FIGS. 6 and 7 depict methods for incrementally adjusting the color correction values to the target color correction values. In particular, FIG. 6 is a flowchart depicting a method 82 for adjusting the color correction values when the display resumes operation after a low power mode. For example, method 82 may be applied to gradually transition the color correction values to the target color correction values along curve 81, as shown in FIG. 5. Although method 82 is described in the context of resuming operation after a low power mode, in other embodiments, the method may be employed to incrementally adjust the color correction values to the target color correction values in response to significant temperature changes that may be caused by other events, such as a change in the display's environment.

Method 82 may begin by detecting (block 84) that the display is resuming operation after a low power mode. For example, LCD controller 40 (FIG. 4) may receive input signals through color channels 42A, 42B, and 42C, which may indicate that normal operation has resumed. The display may then detect (block 86) the temperature of the display. For example, as shown in FIG. 4, temperature sensor 52 may detect the display temperature at set intervals during normal operation of the display and may provide signals indicative of the temperature to LCD controller 40.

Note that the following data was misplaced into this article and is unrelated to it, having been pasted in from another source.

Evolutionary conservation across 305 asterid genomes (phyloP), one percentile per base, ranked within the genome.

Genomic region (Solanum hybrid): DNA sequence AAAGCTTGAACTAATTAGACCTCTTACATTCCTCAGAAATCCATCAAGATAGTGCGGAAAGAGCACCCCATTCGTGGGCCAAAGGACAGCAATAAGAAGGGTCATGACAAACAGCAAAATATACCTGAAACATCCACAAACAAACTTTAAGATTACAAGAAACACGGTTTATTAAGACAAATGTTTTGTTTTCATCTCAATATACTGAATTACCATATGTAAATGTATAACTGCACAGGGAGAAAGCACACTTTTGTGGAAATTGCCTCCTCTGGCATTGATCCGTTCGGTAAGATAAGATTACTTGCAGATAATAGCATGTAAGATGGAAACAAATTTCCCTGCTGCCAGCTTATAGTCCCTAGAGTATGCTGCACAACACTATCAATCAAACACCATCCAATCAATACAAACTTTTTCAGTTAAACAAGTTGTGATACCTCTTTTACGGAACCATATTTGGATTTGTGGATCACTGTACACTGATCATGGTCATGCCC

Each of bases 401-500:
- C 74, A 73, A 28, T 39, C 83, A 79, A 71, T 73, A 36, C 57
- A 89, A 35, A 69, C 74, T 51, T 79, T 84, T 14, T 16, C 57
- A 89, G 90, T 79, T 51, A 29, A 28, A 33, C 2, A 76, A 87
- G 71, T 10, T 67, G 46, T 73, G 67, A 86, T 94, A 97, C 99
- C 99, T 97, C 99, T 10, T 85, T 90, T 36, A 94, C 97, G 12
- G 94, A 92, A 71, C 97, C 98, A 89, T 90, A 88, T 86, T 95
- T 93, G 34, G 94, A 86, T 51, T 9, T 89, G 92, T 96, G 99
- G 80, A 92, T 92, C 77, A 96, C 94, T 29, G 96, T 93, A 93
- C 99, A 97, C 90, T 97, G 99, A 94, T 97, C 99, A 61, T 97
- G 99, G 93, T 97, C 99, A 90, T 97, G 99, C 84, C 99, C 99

The LCD controller may then determine (block 88) the target color correction values based on the detected temperature. For example, LCD controller 40 (FIG. 4) may retrieve color correction values from look up tables stored within memory 54 as color correction data 56. In another example, LCD controller 40 may execute color correction logic 58 to calculate the color correction values based on models included within memory 54 as color correction data 56. LCD controller also may retrieve (block 90) the current color correction values, which were applied just prior to entering the low power mode. For example, LCD controller 40 may retrieve the current color correction values from memory 54.